Increasing prevalence of nasal and rectal colonization with methicillin-resistant Staphylococcus aureus in children with cancer

Authors

  • Ashok Srinivasan MD,

    Corresponding author
    1. Department of Oncology, St. Jude Children's Research Hospital, Memphis, Tennessee
    2. Department of Infectious Diseases, St. Jude Children's Research Hospital, Memphis, Tennessee
    3. Department of Pediatrics, University of Tennessee Health Science Center, Memphis, Tennessee
    • Department of Oncology, St. Jude Children's Research Hospital, 262 Danny Thomas Place, MS 260, Memphis, TN 38105-3678.
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  • Steven E. Seifried PhD,

    1. Department of Cell and Molecular Microbiology, John A. Burns School of Medicine, University of Hawaii, Honolulu, Hawaii
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  • Liang Zhu PhD,

    1. Department of Biostatistics, St. Jude Children's Research Hospital, Memphis, Tennessee
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  • Deo K. Srivastava PhD,

    1. Department of Biostatistics, St. Jude Children's Research Hospital, Memphis, Tennessee
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  • Rosalie Perkins BS,

    1. Department of Pathology, St. Jude Children's Research Hospital, Memphis, Tennessee
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  • Jerry L. Shenep MD,

    1. Department of Infectious Diseases, St. Jude Children's Research Hospital, Memphis, Tennessee
    2. Department of Pediatrics, University of Tennessee Health Science Center, Memphis, Tennessee
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  • Matthew J. Bankowski PhD,

    1. Department of Pathology, John A. Burns School of Medicine, University of Hawaii, Honolulu, Hawaii
    2. Diagnostic Laboratory Services, Inc., Honolulu, Hawaii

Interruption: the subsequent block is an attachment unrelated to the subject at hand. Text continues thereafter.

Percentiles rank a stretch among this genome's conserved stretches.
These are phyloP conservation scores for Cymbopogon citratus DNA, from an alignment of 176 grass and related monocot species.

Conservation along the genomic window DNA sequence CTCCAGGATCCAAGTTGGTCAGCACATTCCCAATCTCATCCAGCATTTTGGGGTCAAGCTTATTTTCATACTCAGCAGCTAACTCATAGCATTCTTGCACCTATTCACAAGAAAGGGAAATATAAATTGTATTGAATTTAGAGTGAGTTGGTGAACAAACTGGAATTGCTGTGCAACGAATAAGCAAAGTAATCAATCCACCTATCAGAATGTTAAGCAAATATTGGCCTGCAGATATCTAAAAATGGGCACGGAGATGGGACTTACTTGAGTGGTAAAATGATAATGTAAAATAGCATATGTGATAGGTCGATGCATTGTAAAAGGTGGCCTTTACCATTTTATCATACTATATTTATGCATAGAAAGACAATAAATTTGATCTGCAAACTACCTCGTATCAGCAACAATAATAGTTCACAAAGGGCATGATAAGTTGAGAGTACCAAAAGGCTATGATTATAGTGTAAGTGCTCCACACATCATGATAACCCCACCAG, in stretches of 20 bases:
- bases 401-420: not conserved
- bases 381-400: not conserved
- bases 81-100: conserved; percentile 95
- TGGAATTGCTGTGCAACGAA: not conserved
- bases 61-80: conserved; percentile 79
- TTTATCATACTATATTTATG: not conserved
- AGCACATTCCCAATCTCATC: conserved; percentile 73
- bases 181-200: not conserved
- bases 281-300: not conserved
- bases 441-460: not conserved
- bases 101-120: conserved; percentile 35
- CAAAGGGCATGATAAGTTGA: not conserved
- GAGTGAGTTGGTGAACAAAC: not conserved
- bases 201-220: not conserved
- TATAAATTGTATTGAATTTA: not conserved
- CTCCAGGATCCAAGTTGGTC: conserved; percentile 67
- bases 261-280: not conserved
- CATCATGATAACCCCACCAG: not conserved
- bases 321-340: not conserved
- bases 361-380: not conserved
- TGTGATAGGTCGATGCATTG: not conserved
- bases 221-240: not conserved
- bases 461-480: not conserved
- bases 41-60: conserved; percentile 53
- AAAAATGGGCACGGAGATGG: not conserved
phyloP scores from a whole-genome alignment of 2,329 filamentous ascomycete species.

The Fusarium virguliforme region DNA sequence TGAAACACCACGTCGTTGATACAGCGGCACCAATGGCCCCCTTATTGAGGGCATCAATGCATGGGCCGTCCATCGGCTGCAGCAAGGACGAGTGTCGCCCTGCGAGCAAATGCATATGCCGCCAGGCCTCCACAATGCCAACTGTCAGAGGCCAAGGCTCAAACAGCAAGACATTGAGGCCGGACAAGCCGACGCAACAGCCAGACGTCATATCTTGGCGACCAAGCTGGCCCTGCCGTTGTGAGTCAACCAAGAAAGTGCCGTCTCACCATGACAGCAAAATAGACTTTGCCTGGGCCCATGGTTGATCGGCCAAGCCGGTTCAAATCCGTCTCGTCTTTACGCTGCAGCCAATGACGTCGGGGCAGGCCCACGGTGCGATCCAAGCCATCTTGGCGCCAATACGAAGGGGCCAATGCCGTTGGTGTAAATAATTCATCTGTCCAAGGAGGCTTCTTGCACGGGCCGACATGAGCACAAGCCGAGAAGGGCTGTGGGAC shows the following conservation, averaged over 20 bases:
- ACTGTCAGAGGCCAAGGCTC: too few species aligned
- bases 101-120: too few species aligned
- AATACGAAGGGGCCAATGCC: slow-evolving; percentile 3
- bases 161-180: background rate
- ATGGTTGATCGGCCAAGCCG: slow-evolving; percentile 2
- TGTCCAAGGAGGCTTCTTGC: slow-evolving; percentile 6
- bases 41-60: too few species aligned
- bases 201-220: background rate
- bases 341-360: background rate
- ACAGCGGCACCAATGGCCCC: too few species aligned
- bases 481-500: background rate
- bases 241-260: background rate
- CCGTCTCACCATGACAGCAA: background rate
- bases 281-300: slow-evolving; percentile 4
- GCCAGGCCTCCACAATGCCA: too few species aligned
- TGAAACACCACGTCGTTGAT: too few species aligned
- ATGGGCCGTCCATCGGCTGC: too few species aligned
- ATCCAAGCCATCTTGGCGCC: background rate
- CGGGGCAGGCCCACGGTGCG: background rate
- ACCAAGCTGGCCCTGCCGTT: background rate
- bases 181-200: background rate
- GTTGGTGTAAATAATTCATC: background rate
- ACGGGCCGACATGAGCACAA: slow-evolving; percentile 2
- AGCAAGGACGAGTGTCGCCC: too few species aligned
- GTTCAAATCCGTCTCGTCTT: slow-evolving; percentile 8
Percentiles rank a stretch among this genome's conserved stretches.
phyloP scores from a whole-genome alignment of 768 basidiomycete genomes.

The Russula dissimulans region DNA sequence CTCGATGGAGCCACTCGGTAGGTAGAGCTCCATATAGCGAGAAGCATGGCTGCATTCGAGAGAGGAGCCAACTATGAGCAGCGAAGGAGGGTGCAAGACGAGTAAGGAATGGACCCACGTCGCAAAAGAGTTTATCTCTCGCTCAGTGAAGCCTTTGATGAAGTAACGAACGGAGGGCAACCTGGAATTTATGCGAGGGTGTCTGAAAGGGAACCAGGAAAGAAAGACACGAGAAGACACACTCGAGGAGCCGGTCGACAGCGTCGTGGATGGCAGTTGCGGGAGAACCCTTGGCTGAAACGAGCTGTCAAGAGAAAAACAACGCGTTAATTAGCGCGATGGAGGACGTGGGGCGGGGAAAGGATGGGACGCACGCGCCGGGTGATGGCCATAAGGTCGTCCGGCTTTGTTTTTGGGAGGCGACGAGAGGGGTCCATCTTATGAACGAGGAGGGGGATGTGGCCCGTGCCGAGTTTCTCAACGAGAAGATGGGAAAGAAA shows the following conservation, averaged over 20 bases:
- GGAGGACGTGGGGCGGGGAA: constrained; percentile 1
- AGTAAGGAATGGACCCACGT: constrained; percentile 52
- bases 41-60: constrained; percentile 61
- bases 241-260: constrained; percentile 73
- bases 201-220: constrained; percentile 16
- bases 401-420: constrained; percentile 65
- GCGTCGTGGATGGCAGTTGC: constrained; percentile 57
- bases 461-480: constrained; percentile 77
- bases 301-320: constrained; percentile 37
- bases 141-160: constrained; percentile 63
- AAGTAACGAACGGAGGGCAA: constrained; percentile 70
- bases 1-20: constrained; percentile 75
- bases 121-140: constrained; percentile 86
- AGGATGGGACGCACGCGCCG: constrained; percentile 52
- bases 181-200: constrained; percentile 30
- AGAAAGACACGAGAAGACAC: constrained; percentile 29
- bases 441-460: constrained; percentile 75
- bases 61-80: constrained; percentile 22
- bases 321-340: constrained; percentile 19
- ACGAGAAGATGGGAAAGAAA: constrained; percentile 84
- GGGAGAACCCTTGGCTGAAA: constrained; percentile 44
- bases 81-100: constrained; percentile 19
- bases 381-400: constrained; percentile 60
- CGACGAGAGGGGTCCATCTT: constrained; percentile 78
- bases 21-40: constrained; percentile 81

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  • Randall T. Hayden MD

    1. Department of Pathology, St. Jude Children's Research Hospital, Memphis, Tennessee
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  • Conflict of interest: Nothing to declare.

  • This work was presented in part at the 51st annual meeting of the American Society of Hematology, December 2009, New Orleans, LA.

Abstract

Background

Infections with methicillin-resistant Staphylococcus aureus (MRSA), in community-settings, especially with strains carrying the Panton-Valentine Leukocidin (PVL) genes, have increased markedly in recent years. Colonization with S. aureus is a risk factor for infection. However, there are few studies that examine colonization and infection with PVL-positive strains of MRSA in cancer patients.

Procedure

The epidemiology of colonization and infection with MRSA was studied in children with cancer during two time periods: 2000/2001 and 2006/2007. PVL genes were screened and spa typing performed on the isolates.

Results

The prevalence of colonization with MRSA increased from 0.6% in 2000/2001 to 2.9% in 2006/2007 (P = 0.0003). MRSA colonization at admission was associated with infection (P < 0.0001; RR 38.32; 95% CI: 23.36–62.84). The prevalence of infection increased from 0.99% in 2000/2001 to 3.78% in 2006–2007 (P = 0.0002). Of the 32 colonized patients, 18 (56%) had infection. None of the 14 colonized but non-infected patients had dual colonization of nares and rectum, while 8 of the 18 infected patients had colonization of both of these sites (P = 0.004). Ten patients (31%) were colonized with PVL-positive strains. Patients colonized with PVL-positive strains were more likely to be colonized both in the nares and rectum (P = 0.005), and more likely to have infection (P = 0.001). Recurrent MRSA infections were seen in 22% of patients.

Conclusion

An increasing prevalence of colonization with MRSA was observed in children with cancer at our institution. Colonization with MRSA especially with PVL-positive strains was associated with infection. Pediatr Blood Cancer. 2010;55:1317–1322. © 2010 Wiley-Liss, Inc.

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